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News from the Hill January 27, 2009 | back to index

Andover Newton’s Faculty Unveils New M.Div. Curriculum for 2009 and Beyond

The world today is already full of God’s grace and glory.
The world today is not yet what God intended it to be.
Faith communities are already rich with blessings.
Faith communities do not yet reflect the very best to which God has called them.

In this circumstance of “already” and “not yet” in which humanity hovers, we members of the Faculty of Andover Newton Theological School do not propose “answers” or “quick-fixes” that attempt to bring forth a new creation.
We do believe, however, that right and good responses to today’s challenges lie within our faith tradition, awaiting our critical and creative retrieval toward the re-formation of the world.

The new Master of Divinity curriculum, to begin in the fall of 2009, holds these somewhat conflicting assumptions in tension. A professional degree for ministry must equip students to face the needs of church and society today, while also recognizing that the world is changing quickly. It must help students to become as flexible as they are grounded, as open to the new as they are committed to tradition, and as confident engaging those who are different as they are in forming and expressing their own convictions.

The Andover Newton Faculty has built this new curriculum around four interdisciplinary competencies for ministry: Interpreting, Communicating, Leading, and Embodying. These competencies emerged through both research and reflection as essential arts for ministry in changing contexts. Faculty members continue to teach the core elements of theological disciplines that remain at the heart of our tradition, but those disciplines are interrelated in new ways and integrated in a curriculum that is oriented not toward “checking off boxes” but toward equipping students for reflection and practice.

This structure aims to give Andover Newton better means to hold itself accountable to its mission, challenging us to measure the effectiveness of our graduates in these areas and to continually strive to improve the preparation they are given. This new curriculum comes as a response to a question with which the Andover Newton Faculty has grappled for the better part of a decade: “What would it be like if the entire curriculum were built not simply around academic disciplines, but around what students and graduates need to serve today’s church and world?”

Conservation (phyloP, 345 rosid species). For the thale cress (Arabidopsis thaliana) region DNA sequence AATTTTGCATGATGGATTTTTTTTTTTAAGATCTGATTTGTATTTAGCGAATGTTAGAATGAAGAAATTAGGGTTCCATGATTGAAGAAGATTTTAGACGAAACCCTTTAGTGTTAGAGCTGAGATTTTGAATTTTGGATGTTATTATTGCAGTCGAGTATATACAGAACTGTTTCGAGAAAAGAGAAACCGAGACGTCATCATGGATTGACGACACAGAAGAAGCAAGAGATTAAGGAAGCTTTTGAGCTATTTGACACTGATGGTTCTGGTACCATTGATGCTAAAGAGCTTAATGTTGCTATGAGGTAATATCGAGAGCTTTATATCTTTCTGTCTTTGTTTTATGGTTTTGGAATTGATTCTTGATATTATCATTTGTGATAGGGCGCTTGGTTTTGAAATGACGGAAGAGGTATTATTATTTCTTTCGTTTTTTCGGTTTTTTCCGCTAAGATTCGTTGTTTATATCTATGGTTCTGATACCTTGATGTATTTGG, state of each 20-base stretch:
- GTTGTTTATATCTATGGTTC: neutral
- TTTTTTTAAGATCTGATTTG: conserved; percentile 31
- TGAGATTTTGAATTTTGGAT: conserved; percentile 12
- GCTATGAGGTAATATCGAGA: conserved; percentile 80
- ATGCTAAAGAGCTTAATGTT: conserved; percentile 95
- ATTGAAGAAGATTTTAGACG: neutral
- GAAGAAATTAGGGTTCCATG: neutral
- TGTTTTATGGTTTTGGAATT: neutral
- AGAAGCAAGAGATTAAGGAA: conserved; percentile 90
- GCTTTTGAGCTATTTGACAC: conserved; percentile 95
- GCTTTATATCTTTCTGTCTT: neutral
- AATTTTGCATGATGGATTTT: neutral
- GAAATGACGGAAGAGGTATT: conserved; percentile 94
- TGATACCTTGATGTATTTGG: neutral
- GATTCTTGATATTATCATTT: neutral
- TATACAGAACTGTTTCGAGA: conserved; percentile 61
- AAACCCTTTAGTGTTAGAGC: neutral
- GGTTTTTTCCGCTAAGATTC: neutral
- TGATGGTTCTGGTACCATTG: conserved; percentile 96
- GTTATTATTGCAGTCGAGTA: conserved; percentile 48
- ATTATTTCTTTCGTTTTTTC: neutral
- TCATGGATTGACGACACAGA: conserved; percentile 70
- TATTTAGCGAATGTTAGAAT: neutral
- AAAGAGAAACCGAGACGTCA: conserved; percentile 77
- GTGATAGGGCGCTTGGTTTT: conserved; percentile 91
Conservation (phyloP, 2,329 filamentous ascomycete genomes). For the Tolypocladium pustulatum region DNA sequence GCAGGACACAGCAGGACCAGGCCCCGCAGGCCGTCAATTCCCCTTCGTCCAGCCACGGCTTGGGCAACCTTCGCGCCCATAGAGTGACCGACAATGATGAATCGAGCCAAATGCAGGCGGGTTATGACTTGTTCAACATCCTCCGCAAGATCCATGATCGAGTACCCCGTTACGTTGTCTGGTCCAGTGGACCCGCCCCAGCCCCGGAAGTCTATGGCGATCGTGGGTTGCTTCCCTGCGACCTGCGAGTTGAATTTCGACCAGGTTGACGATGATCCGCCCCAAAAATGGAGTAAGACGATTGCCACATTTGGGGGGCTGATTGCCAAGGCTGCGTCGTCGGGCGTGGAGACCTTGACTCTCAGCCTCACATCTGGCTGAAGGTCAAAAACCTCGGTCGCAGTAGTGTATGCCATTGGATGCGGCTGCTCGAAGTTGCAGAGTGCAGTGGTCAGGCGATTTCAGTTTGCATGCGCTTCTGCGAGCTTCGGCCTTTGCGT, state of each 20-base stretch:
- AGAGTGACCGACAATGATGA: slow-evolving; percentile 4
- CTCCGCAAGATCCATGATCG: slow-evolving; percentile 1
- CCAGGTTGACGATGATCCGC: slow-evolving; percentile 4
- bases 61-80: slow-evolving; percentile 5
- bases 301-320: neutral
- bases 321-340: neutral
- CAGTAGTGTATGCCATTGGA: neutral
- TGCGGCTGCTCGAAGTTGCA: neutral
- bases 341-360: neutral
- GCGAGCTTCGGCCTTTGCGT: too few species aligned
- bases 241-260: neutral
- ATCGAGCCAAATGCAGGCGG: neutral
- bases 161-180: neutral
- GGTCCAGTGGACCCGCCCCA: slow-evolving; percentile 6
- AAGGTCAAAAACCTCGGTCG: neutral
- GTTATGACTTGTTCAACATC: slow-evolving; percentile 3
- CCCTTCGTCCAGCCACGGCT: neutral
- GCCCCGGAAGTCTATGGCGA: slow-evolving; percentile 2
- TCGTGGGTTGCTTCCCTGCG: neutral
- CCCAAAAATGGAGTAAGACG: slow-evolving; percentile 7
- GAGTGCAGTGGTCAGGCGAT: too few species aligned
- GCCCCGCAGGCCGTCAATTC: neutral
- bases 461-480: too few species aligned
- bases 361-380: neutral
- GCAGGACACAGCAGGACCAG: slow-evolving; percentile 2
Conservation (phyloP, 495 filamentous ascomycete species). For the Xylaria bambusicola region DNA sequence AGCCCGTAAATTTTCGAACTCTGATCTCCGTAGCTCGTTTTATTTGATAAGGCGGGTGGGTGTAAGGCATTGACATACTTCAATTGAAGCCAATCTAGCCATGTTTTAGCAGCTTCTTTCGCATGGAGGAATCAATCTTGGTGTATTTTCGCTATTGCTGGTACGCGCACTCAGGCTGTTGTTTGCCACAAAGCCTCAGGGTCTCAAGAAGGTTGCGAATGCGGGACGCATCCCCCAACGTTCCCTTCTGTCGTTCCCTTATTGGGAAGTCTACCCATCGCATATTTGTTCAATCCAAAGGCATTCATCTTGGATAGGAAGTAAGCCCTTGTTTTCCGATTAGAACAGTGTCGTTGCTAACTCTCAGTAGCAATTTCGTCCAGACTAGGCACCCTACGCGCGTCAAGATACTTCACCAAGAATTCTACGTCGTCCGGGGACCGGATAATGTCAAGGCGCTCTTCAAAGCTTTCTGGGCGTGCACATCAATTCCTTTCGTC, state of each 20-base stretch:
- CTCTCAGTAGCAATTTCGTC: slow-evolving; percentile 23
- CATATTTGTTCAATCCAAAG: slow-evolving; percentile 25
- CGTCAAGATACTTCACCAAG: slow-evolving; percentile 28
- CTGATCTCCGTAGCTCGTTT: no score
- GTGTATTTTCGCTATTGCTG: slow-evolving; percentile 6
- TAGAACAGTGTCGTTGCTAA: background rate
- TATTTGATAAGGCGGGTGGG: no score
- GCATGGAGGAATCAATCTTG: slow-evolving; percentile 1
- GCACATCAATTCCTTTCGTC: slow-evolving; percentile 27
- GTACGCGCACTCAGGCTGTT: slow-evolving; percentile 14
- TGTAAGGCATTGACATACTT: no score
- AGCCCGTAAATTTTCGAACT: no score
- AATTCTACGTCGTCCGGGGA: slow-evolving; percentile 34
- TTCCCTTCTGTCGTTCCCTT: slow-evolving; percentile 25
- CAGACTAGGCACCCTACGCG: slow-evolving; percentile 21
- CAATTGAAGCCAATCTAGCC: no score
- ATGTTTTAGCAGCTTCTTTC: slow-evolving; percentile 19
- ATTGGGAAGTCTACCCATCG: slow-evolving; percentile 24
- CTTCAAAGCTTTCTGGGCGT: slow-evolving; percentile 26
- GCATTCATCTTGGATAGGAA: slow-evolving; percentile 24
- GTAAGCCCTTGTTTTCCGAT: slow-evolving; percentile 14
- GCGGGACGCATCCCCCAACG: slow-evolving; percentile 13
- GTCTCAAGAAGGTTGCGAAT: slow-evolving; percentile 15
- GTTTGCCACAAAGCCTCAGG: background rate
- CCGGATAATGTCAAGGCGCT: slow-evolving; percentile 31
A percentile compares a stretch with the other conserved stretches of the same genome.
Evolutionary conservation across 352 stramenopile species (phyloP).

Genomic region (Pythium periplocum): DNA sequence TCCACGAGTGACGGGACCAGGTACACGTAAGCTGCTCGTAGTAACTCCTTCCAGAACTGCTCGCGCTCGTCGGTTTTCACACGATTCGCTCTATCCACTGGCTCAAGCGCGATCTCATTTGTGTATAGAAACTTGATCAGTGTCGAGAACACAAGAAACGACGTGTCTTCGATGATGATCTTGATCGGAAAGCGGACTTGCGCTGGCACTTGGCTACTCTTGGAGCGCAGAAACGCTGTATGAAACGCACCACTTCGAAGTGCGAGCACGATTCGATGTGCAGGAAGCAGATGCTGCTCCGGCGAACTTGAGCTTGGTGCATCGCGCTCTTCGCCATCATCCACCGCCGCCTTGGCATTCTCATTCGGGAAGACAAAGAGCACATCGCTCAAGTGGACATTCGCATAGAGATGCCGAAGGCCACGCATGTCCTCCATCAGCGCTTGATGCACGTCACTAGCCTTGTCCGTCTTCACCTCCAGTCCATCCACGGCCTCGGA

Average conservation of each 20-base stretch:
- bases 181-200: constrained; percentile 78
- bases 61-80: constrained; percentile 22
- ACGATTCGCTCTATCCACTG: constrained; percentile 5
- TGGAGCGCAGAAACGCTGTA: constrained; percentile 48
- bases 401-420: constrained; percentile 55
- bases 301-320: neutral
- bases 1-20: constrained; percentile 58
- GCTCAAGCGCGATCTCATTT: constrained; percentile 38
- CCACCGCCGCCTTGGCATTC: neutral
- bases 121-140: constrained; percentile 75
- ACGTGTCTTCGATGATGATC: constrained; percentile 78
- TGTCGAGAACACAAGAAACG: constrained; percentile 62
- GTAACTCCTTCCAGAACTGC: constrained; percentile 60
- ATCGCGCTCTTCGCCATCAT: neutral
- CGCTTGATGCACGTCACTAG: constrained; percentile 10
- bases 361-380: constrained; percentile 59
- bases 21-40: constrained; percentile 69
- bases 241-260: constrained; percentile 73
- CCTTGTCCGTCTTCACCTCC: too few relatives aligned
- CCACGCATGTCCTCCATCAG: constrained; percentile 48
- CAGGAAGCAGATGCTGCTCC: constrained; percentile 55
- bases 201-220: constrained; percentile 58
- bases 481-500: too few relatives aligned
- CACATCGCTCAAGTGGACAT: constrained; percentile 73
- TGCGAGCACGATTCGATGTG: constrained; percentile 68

Curriculum Summary

The following outline will help current and prospective M.Div. students to understand what will be required to earn the M.Div. degree at Andover Newton, beginning in the fall of 2009. Please note that, in the 2009-2011 Catalog, which will be published in the summer of 2009, more planning resources will be provided to students, including:

  • Details about which courses meet which requirements
  • Recommended course sequences, including a specialized sequence for Unitarian Universalist candidates for ordination
  • Descriptions of what specific outcomes students can expect from different areas of competence
  • Expanded definitions for each required area of the curriculum

Number of credits required: 81, the equivalent of approximately nine courses per year.

Varieties of courses:

  • Core courses: Only one, particular course meets the requirement
  • Distributional requirements: Students may choose one course among several options
  • Electives: Students may choose any course
  • Integrative catalysts: Courses, with different forms of registration, that integrate experience with classroom learning

Curriculum Structure (All courses are three credits unless otherwise noted):


  • Systematic Theology I (Core)
  • Systematic Theology II (Core)
  • Early Christian History (Distributional)
  • Religious Education (Distributional)


  • Christian Bible I (Core) (“Old Testament”)
  • Christian Bible II (Core) (“New Testament”)
  • Upper-level Bible (Distributional)
  • Preaching (Distributional)
  • Worship (Distributional)


  • Field Education (Core)
  • US Religious History (Distributional)
  • Ministerial Leadership (Distributional)
  • Practicing Theology (Distributional)


  • Introduction to Christian Ethics (Core)
  • Pastoral Care (Distributional)
  • Ethics and Society (Distributional)
  • World Christianity and World Religions (Distributional)

Integrative Catalysts: Each Integrative Catalyst is designed to crystallize learning within one area of competence while also connecting learning across the whole of the curriculum.

  • Linked with “Interpreting:” Spiritual Formation (Integrative Catalyst) (One credit)
  • … with “Communicating:” Interfaith Engagement or The Arts (Integrative Catalyst) (Student may choose)
  • … with “Leading:” Professor-Practitioner Program (Integrative Catalyst) (In conjunction with Field Education)
  • … With “Embodying:” Border Crossing Immersion (Integrative Catalyst) (Two credits)